To this day, a song will come on the radio and I'll be taken back to a hot summer day at the pool.   In my mind, I'll see the towels and blankets spread out in the grassy area that slopes down to the pool area.  I'll smell the suntan lotion and the different smells coming from the concession stand.  I'll hear the radios blaring and the kids laughing and squealing.  My feet will remember the hot pavement and how I used to have to hop onto the grassy areas as I make my way down to the pool.  I'll remember the days of learning how to swim in the shallow end, making my way down the brick steps once I got brave enough to go in on that side of the pool.  I'll remember how cold the water can be when I first got in it and eventually being brave enough to go into the deep end with the "big kids"; then finally jumping off of the 1st, 2nd, and then 3rd diving boards, but never, ever being brave enough to jump off of the tower (which was above all of the boards).  I remember my first job:  working in the basket room during the summers.  I remember the drama of my high school years.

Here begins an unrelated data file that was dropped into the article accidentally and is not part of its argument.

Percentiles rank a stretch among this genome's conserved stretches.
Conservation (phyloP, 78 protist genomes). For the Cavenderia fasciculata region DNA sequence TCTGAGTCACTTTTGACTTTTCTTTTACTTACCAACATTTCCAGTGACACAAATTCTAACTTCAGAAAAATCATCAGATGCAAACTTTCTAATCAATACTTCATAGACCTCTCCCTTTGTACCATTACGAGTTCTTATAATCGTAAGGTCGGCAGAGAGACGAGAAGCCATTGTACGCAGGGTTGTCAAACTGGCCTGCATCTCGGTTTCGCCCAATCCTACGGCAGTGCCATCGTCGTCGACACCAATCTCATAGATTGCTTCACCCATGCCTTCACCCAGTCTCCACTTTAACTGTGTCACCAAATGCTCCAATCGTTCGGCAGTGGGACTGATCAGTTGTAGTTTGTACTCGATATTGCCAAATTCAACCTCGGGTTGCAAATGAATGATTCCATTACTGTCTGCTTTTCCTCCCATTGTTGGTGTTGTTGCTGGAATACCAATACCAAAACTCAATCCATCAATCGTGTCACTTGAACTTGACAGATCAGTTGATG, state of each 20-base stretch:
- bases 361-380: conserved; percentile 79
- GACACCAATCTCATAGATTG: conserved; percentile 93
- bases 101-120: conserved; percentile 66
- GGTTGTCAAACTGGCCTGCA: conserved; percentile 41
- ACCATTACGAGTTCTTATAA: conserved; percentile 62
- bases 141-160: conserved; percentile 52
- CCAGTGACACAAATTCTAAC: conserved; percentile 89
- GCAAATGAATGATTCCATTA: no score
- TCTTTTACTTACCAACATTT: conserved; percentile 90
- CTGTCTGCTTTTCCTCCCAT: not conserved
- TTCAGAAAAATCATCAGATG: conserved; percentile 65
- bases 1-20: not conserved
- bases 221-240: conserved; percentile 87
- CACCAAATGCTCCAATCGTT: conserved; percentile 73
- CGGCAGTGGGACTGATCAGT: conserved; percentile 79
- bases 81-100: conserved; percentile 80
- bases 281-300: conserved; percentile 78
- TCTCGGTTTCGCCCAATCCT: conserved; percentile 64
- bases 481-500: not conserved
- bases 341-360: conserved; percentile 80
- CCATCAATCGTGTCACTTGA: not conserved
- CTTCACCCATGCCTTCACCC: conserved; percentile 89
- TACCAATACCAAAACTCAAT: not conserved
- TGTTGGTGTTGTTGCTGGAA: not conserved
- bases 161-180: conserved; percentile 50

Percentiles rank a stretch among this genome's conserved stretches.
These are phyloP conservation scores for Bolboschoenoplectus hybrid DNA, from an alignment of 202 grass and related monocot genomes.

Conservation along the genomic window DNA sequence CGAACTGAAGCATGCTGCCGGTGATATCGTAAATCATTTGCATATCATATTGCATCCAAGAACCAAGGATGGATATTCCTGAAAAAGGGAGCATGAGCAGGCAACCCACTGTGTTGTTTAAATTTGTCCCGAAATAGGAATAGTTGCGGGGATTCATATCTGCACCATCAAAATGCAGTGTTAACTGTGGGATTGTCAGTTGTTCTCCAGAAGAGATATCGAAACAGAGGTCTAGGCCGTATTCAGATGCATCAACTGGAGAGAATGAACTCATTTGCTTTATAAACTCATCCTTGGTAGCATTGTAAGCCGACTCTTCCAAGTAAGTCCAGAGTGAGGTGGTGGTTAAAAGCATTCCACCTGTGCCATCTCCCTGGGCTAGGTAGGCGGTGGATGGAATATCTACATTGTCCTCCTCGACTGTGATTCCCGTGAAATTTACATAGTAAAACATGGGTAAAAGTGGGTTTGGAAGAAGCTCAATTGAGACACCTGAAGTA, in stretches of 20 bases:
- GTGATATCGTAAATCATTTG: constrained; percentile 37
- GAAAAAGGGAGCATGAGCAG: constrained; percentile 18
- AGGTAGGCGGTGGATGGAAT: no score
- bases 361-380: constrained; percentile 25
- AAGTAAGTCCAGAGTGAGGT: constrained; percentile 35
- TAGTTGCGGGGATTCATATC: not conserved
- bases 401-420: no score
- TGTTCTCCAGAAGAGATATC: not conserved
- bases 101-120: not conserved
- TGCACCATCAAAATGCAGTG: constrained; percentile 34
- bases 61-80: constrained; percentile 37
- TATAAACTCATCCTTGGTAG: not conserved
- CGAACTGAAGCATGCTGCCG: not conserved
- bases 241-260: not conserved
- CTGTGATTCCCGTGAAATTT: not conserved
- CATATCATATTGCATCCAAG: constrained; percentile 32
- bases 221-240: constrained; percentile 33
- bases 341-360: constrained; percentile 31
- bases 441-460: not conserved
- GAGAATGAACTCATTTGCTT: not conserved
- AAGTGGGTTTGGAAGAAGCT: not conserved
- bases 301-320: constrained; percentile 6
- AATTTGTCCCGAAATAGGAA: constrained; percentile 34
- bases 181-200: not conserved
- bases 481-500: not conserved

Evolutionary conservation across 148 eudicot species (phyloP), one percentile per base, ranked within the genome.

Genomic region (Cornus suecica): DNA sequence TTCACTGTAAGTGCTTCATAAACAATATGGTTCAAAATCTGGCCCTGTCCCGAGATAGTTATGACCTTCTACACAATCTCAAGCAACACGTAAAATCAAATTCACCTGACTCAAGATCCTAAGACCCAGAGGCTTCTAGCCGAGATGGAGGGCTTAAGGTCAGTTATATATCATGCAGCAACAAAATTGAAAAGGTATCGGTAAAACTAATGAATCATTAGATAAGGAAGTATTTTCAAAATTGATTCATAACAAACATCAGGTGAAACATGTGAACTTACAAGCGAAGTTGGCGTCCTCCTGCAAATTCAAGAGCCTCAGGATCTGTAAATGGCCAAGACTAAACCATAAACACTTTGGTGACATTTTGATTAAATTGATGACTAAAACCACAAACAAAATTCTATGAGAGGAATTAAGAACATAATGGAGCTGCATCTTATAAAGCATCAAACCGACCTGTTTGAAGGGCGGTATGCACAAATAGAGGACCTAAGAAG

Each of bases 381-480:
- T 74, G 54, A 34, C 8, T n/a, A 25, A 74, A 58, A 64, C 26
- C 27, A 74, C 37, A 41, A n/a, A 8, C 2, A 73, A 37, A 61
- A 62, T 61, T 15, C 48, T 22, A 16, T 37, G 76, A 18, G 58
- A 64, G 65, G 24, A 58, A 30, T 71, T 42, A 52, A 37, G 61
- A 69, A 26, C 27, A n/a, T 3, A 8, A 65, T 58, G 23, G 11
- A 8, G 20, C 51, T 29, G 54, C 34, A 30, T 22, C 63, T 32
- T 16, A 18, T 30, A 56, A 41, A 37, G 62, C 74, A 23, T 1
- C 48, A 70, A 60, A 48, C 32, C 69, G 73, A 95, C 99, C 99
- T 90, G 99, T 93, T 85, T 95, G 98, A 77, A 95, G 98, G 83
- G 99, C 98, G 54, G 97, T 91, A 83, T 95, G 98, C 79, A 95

Summers were centered around that swimming pool for almost all of the kids from the Small Town.  Today, that same swimming pool is front and center for many local kids.  My 2 oldest were lifeguards, and spent their time between that pool and the other Parks & Rec pool in the Twin City.  You can drive by on a hot day and see the pool crowded with people.  Some people still slow down as they drive by to look for someone they know.    You can still hear the squeals of kids as they slide down the slide, which has changed a bit through the years:
(For photo credit, click on picture)
The swimming pool is situated between the bridge and the duck pond, and down the hill from the middle & high schools.  It definitely continues to be the center of summer life!

(For photo credit, click on picture)


First, a little bit of history: